Trouble With Toast

Schnitzel with Noodles | January 2, 2009

I have to hand it to Julie Andrews.  As Maria in The Sound of Music, she really gets me excited about her favorite things.  And while I’m admittedly indifferent about girls in white dresses with blue satin sashes, I can definitely get behind bright copper kettles, crisp apple strudel, and schnitzel with noodles.

As I was watching the timeless classic the other night, I remembered that I once had a recipe for a tasty chicken schnitzel (since I am not a fan of veal, the traditional ingredient).  It also occurred to me that a good stovetop mac ‘n cheese would go perfectly with the schnitzel, as there are a lot of common flavors.  Add some peas, and voila, you have a meal fit for Captain Von Trapp himself (Christopher Plummer, might I add, seems to get better looking every time I watch the movie).

Both of these recipes came from old issues of Cooking Light (with a few of my own tweaks), so they are significantly healthier than their old-fashioned alternatives.  Plus, they really are delicious!  And don’t let the somewhat lengthy ingredient lists deter you–these dishes are easy to prepare and require relatively little prep work.  I was able to cook both items at once and have dinner on the table in about 30 minutes.

So, when the dog bites, when the bee stings, when you’re feeling sad–just simply remember these recipes, and then you won’t feel so bad.  Sorry, coudn’t resist.

Easy Schnitzel

  • 4 6-oz chicken breast halves
    ¼ teaspoon salt
    ¼ teaspoon pepper
    2 tablespoons flour
    2 tablespoons Dijon mustard
    1 large egg, lightly beaten
    ½ cup dry breadcrumbs
    1 ½ tablespoons grated fresh parmesan cheese
    2 teaspoons dried parsley
    1 garlic clove, minced
    1 tablespoon olive oil

Preheat oven to 350 degrees.

Place each chicken breast half between two sheets of heavy duty plastic wrap; pound to ½ inch thickness using a meat mallet or rolling pin.  Sprinkle chicken with salt and pepper.

Place flour in a shallow bowl.  Combine mustard and egg in a shallow dish.  Combine breadcrumbs, cheese, parsley, and garlic in a shallow dish.  Dredge one chicken breast half in flour, turning to coat; shake off excess flour.  Dip in egg mixture; dredge in breadcrumb mixture.  Repeat.

Heat oil in large ovenproof nonstick skillet over medium-high heat.  Add chicken; sauté 2 ½ minutes or until browned.  Remove from heat.  Turn chicken over; place pan in oven.  Bake at 350 for 10-15 minutes or until chicken is done.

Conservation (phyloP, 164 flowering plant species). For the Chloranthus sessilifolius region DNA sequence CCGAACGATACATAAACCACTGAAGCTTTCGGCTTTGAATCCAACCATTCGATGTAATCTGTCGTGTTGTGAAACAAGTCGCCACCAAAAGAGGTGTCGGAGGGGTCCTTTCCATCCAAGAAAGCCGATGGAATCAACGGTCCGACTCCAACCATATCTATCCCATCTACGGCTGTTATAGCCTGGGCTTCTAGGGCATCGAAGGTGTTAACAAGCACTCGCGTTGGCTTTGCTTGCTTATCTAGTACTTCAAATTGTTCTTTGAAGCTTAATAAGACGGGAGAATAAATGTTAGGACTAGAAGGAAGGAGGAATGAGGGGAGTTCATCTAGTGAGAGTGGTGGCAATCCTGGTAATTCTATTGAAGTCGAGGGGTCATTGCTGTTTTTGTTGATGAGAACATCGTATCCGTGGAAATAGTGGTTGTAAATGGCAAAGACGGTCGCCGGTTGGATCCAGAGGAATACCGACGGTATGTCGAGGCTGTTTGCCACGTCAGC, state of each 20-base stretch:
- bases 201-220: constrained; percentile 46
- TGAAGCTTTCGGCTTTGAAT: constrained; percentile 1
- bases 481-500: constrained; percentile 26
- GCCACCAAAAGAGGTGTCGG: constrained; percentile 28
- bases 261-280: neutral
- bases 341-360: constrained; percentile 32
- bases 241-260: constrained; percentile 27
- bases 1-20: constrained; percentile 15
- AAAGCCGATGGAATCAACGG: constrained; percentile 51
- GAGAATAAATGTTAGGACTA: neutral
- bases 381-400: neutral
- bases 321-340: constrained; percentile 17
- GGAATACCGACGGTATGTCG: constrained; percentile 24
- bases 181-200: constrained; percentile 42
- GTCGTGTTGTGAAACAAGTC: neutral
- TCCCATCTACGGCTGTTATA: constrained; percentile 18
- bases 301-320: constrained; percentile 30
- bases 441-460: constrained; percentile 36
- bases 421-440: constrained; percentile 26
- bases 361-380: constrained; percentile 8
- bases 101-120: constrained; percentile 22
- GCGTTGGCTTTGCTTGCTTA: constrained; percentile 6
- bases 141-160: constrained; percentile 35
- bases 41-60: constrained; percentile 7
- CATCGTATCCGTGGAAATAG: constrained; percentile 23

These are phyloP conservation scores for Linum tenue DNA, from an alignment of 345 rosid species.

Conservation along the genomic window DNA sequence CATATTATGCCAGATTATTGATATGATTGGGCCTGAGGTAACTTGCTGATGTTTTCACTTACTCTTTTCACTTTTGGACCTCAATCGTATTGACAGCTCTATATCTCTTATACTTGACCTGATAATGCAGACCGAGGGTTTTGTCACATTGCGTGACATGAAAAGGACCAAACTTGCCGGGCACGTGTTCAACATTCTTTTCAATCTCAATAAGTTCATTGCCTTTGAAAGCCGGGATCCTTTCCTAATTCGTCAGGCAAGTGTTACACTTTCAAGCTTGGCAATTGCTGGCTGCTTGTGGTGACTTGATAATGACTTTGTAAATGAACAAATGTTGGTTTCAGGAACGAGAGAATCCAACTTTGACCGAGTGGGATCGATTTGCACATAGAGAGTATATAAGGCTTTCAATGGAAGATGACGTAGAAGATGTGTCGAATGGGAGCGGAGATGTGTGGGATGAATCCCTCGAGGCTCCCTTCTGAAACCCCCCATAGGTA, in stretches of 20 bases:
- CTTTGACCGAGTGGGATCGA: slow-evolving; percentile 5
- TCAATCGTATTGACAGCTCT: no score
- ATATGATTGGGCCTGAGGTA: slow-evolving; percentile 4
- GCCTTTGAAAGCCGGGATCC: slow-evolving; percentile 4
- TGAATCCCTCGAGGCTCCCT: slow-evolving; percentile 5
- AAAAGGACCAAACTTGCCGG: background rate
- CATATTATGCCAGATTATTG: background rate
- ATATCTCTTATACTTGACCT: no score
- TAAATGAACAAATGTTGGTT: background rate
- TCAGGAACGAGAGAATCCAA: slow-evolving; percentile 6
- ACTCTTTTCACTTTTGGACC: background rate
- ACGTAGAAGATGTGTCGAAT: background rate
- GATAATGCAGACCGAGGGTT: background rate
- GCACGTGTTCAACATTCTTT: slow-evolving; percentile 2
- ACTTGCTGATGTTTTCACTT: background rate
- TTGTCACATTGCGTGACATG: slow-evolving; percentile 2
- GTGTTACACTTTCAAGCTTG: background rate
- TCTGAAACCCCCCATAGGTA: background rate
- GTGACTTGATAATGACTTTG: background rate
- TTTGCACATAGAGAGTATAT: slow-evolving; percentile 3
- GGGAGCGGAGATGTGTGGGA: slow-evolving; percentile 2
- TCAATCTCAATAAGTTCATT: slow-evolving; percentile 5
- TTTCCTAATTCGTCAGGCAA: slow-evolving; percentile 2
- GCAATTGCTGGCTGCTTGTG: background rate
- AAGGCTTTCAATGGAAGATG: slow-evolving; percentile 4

Creamy stovetop macaroni and cheese

  • 4 cups uncooked medium macaroni (I used cavatappi)
    3 tablespoons all-purpose flour
    1 teaspoon salt
    ¼ teaspoon black pepper
    2 ¼ cups fat free milk
    ¼ cup reduced fat cream cheese, softened
    2 teaspoons Dijon mustard
    2 teaspoons Worcestershire sauce
    ½ teaspoon minced garlic
    1 ¼ cups shredded reduced fat cheddar cheese

Cook pasta according to package directions, omitting salt and fat.  Drain and set aside.

While pasta cooks, place flour, salt, and pepper in a large saucepan.  Add milk, stirring with a whisk until well blended.  Drop cream cheese by teaspoonfuls into milk mixture; bring to a boil over medium-high heat, stirring constantly.  Reduce heat; simmer 2 minutes or until thick and cream cheese melts, stirring occasionally.  Stir in mustard, Worcestershire, and garlic; simmer 1 minute.  Remove from heat.  Add cheddar cheese, stirring until cheese melts.  Combine pasta and cheese sauce in a large bowl; toss well.  Serve immediately.




  1. Is there anything mustard cannot do? Yum.

    Comment by Lemmonex — January 2, 2009 @ 1:54 pm

  2. Like I said, the king of condiments. Worcestershire sauce is also royalty, as far as I’m concerned.

    Comment by bettyjoan — January 2, 2009 @ 3:11 pm

  3. God, this made my tummy do a dance. Think I’ll take lunch a little early today…

    Comment by freckledk — January 2, 2009 @ 4:58 pm

  4. I have had this schnitzel, and I must say that it was good, but would have been better with less mustard.

    I don’t get why you’d make stovetop mac n cheese. Is it so hard to turn on the oven and brown the top of it? It just looks gross, and the browned crusty bits are the best thing about homemade mac n cheese.

    Comment by Barzelay — January 3, 2009 @ 10:59 am

  5. I played around with the amounts in the breading this time, so the mustard wasn’t nearly as overpowering. And I may be the only person on the planet who DOESN’T like the crusty part of homemade mac ‘n cheese–so that’s why I don’t put it in the broiler to brown!

    Comment by bettyjoan — January 3, 2009 @ 6:01 pm

  6. I’m with Barzelay on the Mac & Cheese, but otherwise it looks like a meal fit for the Captain or any other royalty!

    Comment by barbara — January 4, 2009 @ 1:23 am

  7. Reasonable minds can differ on their macaroni preferences. 😉 Maybe next time I’ll try to brown this version, just for kicks.

    Comment by bettyjoan — January 5, 2009 @ 1:05 pm

  8. Schnitzel with macaroni and cheese? What planet did you come from? Buy yourself a spaetzle maker, woman, and make some spaetzle to go with that good schnitzel! I made my first spaetzle today, and it’s FANTASTIC! If a dummy like me can make and enjoy spaetzle, anybody can.

    Comment by Linda Pesson — March 18, 2009 @ 9:43 pm

  9. Linda, I do love spaetzle. But this mac and cheese has such a great mustardy kick that it goes GREAT with the schnitzel. I do agree that I should make spaetzle sometime soon, though.

    Comment by bettyjoan — March 23, 2009 @ 3:03 pm

  10. Best with spaetzle. But you can cut it by hand. No special tools needed.
    My German greatgrandmother and my grandmother
    always made spaetzle to go with holiday meals.
    Pat it out about 1/8 inch thick and cut with a butter knife.

    Comment by Roy ( — September 14, 2011 @ 6:37 pm

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